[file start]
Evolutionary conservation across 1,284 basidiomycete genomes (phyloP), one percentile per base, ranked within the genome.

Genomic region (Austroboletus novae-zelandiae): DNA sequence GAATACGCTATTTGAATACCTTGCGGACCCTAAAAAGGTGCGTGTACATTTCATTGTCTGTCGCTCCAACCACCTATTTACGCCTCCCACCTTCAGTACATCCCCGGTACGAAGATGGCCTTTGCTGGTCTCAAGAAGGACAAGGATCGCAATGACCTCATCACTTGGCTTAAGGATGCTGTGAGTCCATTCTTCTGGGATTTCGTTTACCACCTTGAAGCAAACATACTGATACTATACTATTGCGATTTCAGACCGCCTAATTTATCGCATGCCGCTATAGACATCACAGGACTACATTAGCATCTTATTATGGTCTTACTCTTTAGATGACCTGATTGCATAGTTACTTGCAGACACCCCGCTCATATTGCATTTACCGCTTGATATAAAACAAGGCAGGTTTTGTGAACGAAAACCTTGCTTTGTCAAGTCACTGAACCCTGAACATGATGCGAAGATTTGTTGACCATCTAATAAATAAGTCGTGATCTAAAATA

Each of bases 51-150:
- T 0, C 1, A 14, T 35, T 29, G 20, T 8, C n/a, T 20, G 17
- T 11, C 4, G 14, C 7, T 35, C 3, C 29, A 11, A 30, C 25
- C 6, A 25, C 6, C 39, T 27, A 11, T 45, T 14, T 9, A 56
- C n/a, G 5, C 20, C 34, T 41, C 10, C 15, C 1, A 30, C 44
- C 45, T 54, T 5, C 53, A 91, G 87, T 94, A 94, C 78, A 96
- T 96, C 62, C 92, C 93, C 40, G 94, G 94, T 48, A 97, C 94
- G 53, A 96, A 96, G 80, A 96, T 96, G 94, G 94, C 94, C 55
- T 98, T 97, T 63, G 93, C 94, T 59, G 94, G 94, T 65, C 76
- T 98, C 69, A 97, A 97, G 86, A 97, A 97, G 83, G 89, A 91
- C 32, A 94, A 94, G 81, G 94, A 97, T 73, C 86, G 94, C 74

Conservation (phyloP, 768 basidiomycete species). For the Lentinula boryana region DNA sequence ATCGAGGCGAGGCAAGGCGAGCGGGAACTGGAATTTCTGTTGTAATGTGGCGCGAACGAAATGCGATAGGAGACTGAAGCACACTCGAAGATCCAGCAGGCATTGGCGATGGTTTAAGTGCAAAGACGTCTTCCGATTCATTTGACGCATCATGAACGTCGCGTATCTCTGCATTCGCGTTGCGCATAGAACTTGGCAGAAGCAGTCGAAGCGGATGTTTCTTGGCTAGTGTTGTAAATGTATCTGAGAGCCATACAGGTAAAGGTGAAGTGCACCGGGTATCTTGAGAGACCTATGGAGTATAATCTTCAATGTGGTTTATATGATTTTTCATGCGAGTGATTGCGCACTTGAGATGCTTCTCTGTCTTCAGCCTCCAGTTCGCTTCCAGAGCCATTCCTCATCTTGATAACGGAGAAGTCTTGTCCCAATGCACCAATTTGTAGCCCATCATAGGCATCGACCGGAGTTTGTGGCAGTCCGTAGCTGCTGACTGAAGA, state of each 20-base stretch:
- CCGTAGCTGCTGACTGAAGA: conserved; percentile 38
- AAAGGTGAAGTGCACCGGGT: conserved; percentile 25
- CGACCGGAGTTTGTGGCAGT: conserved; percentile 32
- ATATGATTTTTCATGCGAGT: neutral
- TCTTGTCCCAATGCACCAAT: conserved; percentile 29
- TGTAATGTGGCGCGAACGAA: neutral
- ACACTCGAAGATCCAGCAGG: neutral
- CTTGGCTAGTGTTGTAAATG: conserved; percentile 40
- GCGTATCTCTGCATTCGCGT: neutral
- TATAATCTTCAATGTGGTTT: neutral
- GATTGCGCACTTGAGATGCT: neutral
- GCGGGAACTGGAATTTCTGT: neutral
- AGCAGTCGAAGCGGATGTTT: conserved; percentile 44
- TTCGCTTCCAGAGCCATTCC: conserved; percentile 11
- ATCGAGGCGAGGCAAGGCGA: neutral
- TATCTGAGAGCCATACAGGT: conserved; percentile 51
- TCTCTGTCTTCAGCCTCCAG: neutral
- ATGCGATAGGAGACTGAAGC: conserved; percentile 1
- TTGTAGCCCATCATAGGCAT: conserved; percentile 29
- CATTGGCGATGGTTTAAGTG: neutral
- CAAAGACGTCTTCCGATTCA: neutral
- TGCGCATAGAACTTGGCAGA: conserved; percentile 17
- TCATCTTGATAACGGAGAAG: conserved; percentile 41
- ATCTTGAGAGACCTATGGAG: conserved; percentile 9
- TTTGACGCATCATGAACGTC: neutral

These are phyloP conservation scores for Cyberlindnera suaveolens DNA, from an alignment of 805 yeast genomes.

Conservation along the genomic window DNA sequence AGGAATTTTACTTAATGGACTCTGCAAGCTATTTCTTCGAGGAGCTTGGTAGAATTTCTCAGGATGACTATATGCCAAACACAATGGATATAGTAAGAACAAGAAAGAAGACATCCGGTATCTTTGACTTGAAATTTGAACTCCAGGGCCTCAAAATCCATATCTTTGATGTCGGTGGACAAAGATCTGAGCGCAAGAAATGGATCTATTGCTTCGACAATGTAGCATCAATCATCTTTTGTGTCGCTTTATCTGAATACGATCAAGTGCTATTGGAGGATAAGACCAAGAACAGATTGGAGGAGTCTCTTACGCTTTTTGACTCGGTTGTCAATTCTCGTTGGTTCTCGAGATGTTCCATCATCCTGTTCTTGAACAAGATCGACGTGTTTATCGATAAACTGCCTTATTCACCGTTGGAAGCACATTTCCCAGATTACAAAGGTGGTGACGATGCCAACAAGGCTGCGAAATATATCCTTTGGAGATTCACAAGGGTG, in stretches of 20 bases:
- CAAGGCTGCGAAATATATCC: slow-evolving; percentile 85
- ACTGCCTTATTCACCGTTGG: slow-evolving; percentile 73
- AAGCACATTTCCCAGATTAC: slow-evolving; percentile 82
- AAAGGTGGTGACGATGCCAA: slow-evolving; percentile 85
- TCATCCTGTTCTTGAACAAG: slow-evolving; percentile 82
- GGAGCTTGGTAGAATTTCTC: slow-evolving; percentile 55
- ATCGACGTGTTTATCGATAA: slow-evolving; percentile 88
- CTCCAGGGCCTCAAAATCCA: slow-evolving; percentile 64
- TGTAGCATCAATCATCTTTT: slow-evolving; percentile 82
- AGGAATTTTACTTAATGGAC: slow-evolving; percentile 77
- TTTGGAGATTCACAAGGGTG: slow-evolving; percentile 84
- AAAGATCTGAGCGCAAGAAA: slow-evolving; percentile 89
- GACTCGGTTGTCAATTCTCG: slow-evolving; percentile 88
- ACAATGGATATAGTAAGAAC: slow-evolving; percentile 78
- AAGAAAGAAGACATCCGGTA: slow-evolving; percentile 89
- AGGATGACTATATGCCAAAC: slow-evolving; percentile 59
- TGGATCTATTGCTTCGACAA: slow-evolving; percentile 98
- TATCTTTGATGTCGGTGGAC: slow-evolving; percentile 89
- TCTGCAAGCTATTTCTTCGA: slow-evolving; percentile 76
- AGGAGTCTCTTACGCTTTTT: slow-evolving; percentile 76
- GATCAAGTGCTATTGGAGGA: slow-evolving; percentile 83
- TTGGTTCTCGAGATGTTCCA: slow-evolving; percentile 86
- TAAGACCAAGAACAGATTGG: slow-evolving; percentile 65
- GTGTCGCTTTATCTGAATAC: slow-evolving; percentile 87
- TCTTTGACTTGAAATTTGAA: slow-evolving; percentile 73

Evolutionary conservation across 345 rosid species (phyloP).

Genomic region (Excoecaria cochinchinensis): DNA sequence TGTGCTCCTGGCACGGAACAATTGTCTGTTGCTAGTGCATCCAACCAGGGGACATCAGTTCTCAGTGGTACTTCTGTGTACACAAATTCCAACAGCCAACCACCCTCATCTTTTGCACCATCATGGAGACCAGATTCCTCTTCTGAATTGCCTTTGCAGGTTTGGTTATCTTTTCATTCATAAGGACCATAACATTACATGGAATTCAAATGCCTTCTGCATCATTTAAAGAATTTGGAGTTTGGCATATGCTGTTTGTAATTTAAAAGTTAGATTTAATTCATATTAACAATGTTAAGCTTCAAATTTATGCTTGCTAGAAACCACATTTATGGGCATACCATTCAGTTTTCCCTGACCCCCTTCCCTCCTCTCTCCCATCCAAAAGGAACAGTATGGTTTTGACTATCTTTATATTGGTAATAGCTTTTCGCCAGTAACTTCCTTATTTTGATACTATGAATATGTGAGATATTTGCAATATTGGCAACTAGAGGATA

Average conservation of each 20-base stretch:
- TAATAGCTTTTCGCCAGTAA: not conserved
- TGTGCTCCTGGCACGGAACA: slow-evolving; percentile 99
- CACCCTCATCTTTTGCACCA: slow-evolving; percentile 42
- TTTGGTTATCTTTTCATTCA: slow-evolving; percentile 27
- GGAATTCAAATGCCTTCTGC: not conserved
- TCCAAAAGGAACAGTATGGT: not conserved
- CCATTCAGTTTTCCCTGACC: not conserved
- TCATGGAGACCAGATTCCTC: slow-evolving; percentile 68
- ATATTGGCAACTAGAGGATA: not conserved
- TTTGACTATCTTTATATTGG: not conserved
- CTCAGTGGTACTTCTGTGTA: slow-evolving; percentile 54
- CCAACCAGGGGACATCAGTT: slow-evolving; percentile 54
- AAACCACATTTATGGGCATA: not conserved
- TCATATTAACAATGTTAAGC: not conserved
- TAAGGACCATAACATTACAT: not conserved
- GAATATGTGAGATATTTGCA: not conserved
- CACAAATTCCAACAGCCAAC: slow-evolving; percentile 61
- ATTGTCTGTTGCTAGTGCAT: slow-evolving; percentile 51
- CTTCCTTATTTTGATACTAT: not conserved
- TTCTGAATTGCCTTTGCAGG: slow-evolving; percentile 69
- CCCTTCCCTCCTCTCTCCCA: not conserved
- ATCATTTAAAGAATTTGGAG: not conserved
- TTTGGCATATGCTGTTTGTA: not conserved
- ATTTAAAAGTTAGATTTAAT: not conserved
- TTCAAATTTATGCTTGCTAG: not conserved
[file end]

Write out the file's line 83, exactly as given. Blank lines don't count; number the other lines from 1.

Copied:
- TCATATTAACAATGTTAAGC: not conserved